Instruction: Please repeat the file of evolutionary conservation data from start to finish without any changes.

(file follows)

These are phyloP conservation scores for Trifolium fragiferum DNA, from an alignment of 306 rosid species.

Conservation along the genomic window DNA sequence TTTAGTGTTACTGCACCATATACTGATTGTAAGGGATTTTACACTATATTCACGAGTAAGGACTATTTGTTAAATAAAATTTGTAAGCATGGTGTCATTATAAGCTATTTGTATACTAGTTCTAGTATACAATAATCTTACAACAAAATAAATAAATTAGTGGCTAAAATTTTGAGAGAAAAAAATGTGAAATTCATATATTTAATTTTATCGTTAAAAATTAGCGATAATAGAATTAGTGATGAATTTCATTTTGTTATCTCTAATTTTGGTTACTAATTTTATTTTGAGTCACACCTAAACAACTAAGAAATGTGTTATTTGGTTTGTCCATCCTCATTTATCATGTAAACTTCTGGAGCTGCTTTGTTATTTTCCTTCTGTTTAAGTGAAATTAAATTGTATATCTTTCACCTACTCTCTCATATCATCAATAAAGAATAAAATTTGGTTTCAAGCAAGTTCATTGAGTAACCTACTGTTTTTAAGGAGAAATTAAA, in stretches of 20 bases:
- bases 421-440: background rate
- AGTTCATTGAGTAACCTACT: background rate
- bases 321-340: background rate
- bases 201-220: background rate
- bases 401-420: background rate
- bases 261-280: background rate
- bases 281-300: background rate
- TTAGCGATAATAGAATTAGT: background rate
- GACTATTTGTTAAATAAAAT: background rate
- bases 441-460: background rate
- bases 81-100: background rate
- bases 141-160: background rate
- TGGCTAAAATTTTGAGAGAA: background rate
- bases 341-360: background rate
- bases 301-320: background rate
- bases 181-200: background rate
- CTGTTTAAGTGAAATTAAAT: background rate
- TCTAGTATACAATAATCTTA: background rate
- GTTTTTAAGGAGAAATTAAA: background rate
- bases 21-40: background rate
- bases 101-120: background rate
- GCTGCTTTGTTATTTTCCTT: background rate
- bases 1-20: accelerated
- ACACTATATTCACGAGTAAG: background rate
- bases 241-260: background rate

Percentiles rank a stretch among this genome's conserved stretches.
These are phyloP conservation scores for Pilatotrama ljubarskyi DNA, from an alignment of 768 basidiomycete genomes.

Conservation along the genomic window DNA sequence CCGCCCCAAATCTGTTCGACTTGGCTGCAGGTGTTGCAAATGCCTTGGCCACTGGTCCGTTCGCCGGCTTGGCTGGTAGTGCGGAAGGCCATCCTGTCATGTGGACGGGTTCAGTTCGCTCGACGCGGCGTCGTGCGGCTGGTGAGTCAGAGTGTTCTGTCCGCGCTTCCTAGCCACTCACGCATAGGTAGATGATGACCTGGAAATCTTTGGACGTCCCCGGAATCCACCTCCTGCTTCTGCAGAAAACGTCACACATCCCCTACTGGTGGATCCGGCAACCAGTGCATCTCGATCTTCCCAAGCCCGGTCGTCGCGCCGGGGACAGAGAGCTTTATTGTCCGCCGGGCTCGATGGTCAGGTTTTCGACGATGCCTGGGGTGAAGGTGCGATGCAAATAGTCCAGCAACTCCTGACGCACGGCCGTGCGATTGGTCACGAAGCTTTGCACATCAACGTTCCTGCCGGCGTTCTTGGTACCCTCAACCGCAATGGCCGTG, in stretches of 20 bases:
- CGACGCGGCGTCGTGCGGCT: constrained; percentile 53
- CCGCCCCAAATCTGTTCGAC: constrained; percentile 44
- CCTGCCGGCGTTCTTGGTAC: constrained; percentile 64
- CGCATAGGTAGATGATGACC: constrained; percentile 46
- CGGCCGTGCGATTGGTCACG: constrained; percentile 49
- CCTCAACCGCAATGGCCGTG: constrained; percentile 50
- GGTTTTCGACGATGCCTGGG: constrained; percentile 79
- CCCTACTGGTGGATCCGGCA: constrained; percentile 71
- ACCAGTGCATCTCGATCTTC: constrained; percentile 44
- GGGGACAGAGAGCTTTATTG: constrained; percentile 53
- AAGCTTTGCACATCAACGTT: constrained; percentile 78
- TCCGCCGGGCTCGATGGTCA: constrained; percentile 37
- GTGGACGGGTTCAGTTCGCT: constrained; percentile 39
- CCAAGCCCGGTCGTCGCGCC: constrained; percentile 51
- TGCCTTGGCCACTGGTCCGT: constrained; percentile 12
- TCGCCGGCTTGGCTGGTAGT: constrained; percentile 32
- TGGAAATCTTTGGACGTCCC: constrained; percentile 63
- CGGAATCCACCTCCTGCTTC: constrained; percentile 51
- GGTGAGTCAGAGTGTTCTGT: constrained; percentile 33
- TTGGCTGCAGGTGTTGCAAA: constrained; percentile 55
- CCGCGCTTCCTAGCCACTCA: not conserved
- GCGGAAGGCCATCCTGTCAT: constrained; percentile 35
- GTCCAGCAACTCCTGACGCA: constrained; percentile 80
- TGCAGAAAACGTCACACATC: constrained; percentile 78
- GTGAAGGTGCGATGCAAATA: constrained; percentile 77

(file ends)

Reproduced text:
These are phyloP conservation scores for Trifolium fragiferum DNA, from an alignment of 306 rosid species.

Conservation along the genomic window DNA sequence TTTAGTGTTACTGCACCATATACTGATTGTAAGGGATTTTACACTATATTCACGAGTAAGGACTATTTGTTAAATAAAATTTGTAAGCATGGTGTCATTATAAGCTATTTGTATACTAGTTCTAGTATACAATAATCTTACAACAAAATAAATAAATTAGTGGCTAAAATTTTGAGAGAAAAAAATGTGAAATTCATATATTTAATTTTATCGTTAAAAATTAGCGATAATAGAATTAGTGATGAATTTCATTTTGTTATCTCTAATTTTGGTTACTAATTTTATTTTGAGTCACACCTAAACAACTAAGAAATGTGTTATTTGGTTTGTCCATCCTCATTTATCATGTAAACTTCTGGAGCTGCTTTGTTATTTTCCTTCTGTTTAAGTGAAATTAAATTGTATATCTTTCACCTACTCTCTCATATCATCAATAAAGAATAAAATTTGGTTTCAAGCAAGTTCATTGAGTAACCTACTGTTTTTAAGGAGAAATTAAA, in stretches of 20 bases:
- bases 421-440: background rate
- AGTTCATTGAGTAACCTACT: background rate
- bases 321-340: background rate
- bases 201-220: background rate
- bases 401-420: background rate
- bases 261-280: background rate
- bases 281-300: background rate
- TTAGCGATAATAGAATTAGT: background rate
- GACTATTTGTTAAATAAAAT: background rate
- bases 441-460: background rate
- bases 81-100: background rate
- bases 141-160: background rate
- TGGCTAAAATTTTGAGAGAA: background rate
- bases 341-360: background rate
- bases 301-320: background rate
- bases 181-200: background rate
- CTGTTTAAGTGAAATTAAAT: background rate
- TCTAGTATACAATAATCTTA: background rate
- GTTTTTAAGGAGAAATTAAA: background rate
- bases 21-40: background rate
- bases 101-120: background rate
- GCTGCTTTGTTATTTTCCTT: background rate
- bases 1-20: accelerated
- ACACTATATTCACGAGTAAG: background rate
- bases 241-260: background rate

Percentiles rank a stretch among this genome's conserved stretches.
These are phyloP conservation scores for Pilatotrama ljubarskyi DNA, from an alignment of 768 basidiomycete genomes.

Conservation along the genomic window DNA sequence CCGCCCCAAATCTGTTCGACTTGGCTGCAGGTGTTGCAAATGCCTTGGCCACTGGTCCGTTCGCCGGCTTGGCTGGTAGTGCGGAAGGCCATCCTGTCATGTGGACGGGTTCAGTTCGCTCGACGCGGCGTCGTGCGGCTGGTGAGTCAGAGTGTTCTGTCCGCGCTTCCTAGCCACTCACGCATAGGTAGATGATGACCTGGAAATCTTTGGACGTCCCCGGAATCCACCTCCTGCTTCTGCAGAAAACGTCACACATCCCCTACTGGTGGATCCGGCAACCAGTGCATCTCGATCTTCCCAAGCCCGGTCGTCGCGCCGGGGACAGAGAGCTTTATTGTCCGCCGGGCTCGATGGTCAGGTTTTCGACGATGCCTGGGGTGAAGGTGCGATGCAAATAGTCCAGCAACTCCTGACGCACGGCCGTGCGATTGGTCACGAAGCTTTGCACATCAACGTTCCTGCCGGCGTTCTTGGTACCCTCAACCGCAATGGCCGTG, in stretches of 20 bases:
- CGACGCGGCGTCGTGCGGCT: constrained; percentile 53
- CCGCCCCAAATCTGTTCGAC: constrained; percentile 44
- CCTGCCGGCGTTCTTGGTAC: constrained; percentile 64
- CGCATAGGTAGATGATGACC: constrained; percentile 46
- CGGCCGTGCGATTGGTCACG: constrained; percentile 49
- CCTCAACCGCAATGGCCGTG: constrained; percentile 50
- GGTTTTCGACGATGCCTGGG: constrained; percentile 79
- CCCTACTGGTGGATCCGGCA: constrained; percentile 71
- ACCAGTGCATCTCGATCTTC: constrained; percentile 44
- GGGGACAGAGAGCTTTATTG: constrained; percentile 53
- AAGCTTTGCACATCAACGTT: constrained; percentile 78
- TCCGCCGGGCTCGATGGTCA: constrained; percentile 37
- GTGGACGGGTTCAGTTCGCT: constrained; percentile 39
- CCAAGCCCGGTCGTCGCGCC: constrained; percentile 51
- TGCCTTGGCCACTGGTCCGT: constrained; percentile 12
- TCGCCGGCTTGGCTGGTAGT: constrained; percentile 32
- TGGAAATCTTTGGACGTCCC: constrained; percentile 63
- CGGAATCCACCTCCTGCTTC: constrained; percentile 51
- GGTGAGTCAGAGTGTTCTGT: constrained; percentile 33
- TTGGCTGCAGGTGTTGCAAA: constrained; percentile 55
- CCGCGCTTCCTAGCCACTCA: not conserved
- GCGGAAGGCCATCCTGTCAT: constrained; percentile 35
- GTCCAGCAACTCCTGACGCA: constrained; percentile 80
- TGCAGAAAACGTCACACATC: constrained; percentile 78
- GTGAAGGTGCGATGCAAATA: constrained; percentile 77